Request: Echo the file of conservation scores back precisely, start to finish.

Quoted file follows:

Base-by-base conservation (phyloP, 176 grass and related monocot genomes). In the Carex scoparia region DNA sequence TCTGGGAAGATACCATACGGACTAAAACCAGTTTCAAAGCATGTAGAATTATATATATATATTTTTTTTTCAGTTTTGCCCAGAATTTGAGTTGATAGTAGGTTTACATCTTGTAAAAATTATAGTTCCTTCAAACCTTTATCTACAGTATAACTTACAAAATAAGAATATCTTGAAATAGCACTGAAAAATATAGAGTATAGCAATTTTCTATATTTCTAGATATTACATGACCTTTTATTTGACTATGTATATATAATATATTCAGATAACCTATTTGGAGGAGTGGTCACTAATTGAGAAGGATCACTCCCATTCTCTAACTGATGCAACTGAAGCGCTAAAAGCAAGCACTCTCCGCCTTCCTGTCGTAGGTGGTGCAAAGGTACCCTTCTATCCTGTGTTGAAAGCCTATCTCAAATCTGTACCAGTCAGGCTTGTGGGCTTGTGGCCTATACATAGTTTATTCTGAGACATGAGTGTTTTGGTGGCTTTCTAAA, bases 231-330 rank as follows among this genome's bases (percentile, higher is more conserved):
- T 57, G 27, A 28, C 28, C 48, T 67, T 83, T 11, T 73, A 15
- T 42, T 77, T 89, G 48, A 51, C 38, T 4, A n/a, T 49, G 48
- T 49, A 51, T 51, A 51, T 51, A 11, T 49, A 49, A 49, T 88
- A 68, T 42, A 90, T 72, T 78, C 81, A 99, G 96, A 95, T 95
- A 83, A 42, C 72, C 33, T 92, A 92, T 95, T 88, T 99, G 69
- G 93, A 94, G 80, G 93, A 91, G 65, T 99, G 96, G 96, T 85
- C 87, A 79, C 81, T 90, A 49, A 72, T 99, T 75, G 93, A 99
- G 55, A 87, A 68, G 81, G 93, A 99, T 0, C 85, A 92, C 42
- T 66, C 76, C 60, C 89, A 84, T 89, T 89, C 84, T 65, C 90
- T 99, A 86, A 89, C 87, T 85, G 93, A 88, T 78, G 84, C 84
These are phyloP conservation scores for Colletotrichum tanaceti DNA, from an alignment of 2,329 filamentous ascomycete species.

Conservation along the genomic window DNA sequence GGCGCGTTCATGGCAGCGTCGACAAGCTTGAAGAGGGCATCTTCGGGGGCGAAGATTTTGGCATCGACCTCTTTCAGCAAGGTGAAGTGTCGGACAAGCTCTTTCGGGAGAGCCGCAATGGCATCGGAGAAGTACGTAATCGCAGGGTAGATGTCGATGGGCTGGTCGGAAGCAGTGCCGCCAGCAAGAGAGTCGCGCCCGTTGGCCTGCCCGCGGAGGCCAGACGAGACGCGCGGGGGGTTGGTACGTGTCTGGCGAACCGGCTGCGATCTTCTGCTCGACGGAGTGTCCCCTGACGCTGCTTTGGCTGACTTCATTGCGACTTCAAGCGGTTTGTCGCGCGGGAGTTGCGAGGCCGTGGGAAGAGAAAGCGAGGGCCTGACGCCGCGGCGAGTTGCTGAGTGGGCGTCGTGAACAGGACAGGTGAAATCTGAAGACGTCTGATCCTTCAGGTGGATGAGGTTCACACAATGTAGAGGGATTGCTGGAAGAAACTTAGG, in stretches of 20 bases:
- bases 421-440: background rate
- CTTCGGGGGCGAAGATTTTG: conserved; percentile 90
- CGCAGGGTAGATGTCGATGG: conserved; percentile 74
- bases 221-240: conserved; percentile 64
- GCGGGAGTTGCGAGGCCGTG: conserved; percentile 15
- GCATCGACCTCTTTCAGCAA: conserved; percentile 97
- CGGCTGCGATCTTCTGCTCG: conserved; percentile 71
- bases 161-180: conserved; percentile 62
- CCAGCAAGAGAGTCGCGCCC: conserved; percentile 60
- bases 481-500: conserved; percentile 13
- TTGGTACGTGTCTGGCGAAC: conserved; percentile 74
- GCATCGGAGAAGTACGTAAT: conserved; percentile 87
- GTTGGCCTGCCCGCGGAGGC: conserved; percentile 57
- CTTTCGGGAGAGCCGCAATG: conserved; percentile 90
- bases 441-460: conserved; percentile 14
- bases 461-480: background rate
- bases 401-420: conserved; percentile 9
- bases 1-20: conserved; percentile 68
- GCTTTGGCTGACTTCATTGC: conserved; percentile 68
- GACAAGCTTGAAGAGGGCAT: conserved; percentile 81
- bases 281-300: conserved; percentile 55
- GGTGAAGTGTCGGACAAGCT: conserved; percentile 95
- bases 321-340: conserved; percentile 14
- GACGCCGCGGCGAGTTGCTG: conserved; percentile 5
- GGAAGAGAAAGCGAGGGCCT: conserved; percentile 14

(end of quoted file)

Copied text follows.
Base-by-base conservation (phyloP, 176 grass and related monocot genomes). In the Carex scoparia region DNA sequence TCTGGGAAGATACCATACGGACTAAAACCAGTTTCAAAGCATGTAGAATTATATATATATATTTTTTTTTCAGTTTTGCCCAGAATTTGAGTTGATAGTAGGTTTACATCTTGTAAAAATTATAGTTCCTTCAAACCTTTATCTACAGTATAACTTACAAAATAAGAATATCTTGAAATAGCACTGAAAAATATAGAGTATAGCAATTTTCTATATTTCTAGATATTACATGACCTTTTATTTGACTATGTATATATAATATATTCAGATAACCTATTTGGAGGAGTGGTCACTAATTGAGAAGGATCACTCCCATTCTCTAACTGATGCAACTGAAGCGCTAAAAGCAAGCACTCTCCGCCTTCCTGTCGTAGGTGGTGCAAAGGTACCCTTCTATCCTGTGTTGAAAGCCTATCTCAAATCTGTACCAGTCAGGCTTGTGGGCTTGTGGCCTATACATAGTTTATTCTGAGACATGAGTGTTTTGGTGGCTTTCTAAA, bases 231-330 rank as follows among this genome's bases (percentile, higher is more conserved):
- T 57, G 27, A 28, C 28, C 48, T 67, T 83, T 11, T 73, A 15
- T 42, T 77, T 89, G 48, A 51, C 38, T 4, A n/a, T 49, G 48
- T 49, A 51, T 51, A 51, T 51, A 11, T 49, A 49, A 49, T 88
- A 68, T 42, A 90, T 72, T 78, C 81, A 99, G 96, A 95, T 95
- A 83, A 42, C 72, C 33, T 92, A 92, T 95, T 88, T 99, G 69
- G 93, A 94, G 80, G 93, A 91, G 65, T 99, G 96, G 96, T 85
- C 87, A 79, C 81, T 90, A 49, A 72, T 99, T 75, G 93, A 99
- G 55, A 87, A 68, G 81, G 93, A 99, T 0, C 85, A 92, C 42
- T 66, C 76, C 60, C 89, A 84, T 89, T 89, C 84, T 65, C 90
- T 99, A 86, A 89, C 87, T 85, G 93, A 88, T 78, G 84, C 84
These are phyloP conservation scores for Colletotrichum tanaceti DNA, from an alignment of 2,329 filamentous ascomycete species.

Conservation along the genomic window DNA sequence GGCGCGTTCATGGCAGCGTCGACAAGCTTGAAGAGGGCATCTTCGGGGGCGAAGATTTTGGCATCGACCTCTTTCAGCAAGGTGAAGTGTCGGACAAGCTCTTTCGGGAGAGCCGCAATGGCATCGGAGAAGTACGTAATCGCAGGGTAGATGTCGATGGGCTGGTCGGAAGCAGTGCCGCCAGCAAGAGAGTCGCGCCCGTTGGCCTGCCCGCGGAGGCCAGACGAGACGCGCGGGGGGTTGGTACGTGTCTGGCGAACCGGCTGCGATCTTCTGCTCGACGGAGTGTCCCCTGACGCTGCTTTGGCTGACTTCATTGCGACTTCAAGCGGTTTGTCGCGCGGGAGTTGCGAGGCCGTGGGAAGAGAAAGCGAGGGCCTGACGCCGCGGCGAGTTGCTGAGTGGGCGTCGTGAACAGGACAGGTGAAATCTGAAGACGTCTGATCCTTCAGGTGGATGAGGTTCACACAATGTAGAGGGATTGCTGGAAGAAACTTAGG, in stretches of 20 bases:
- bases 421-440: background rate
- CTTCGGGGGCGAAGATTTTG: conserved; percentile 90
- CGCAGGGTAGATGTCGATGG: conserved; percentile 74
- bases 221-240: conserved; percentile 64
- GCGGGAGTTGCGAGGCCGTG: conserved; percentile 15
- GCATCGACCTCTTTCAGCAA: conserved; percentile 97
- CGGCTGCGATCTTCTGCTCG: conserved; percentile 71
- bases 161-180: conserved; percentile 62
- CCAGCAAGAGAGTCGCGCCC: conserved; percentile 60
- bases 481-500: conserved; percentile 13
- TTGGTACGTGTCTGGCGAAC: conserved; percentile 74
- GCATCGGAGAAGTACGTAAT: conserved; percentile 87
- GTTGGCCTGCCCGCGGAGGC: conserved; percentile 57
- CTTTCGGGAGAGCCGCAATG: conserved; percentile 90
- bases 441-460: conserved; percentile 14
- bases 461-480: background rate
- bases 401-420: conserved; percentile 9
- bases 1-20: conserved; percentile 68
- GCTTTGGCTGACTTCATTGC: conserved; percentile 68
- GACAAGCTTGAAGAGGGCAT: conserved; percentile 81
- bases 281-300: conserved; percentile 55
- GGTGAAGTGTCGGACAAGCT: conserved; percentile 95
- bases 321-340: conserved; percentile 14
- GACGCCGCGGCGAGTTGCTG: conserved; percentile 5
- GGAAGAGAAAGCGAGGGCCT: conserved; percentile 14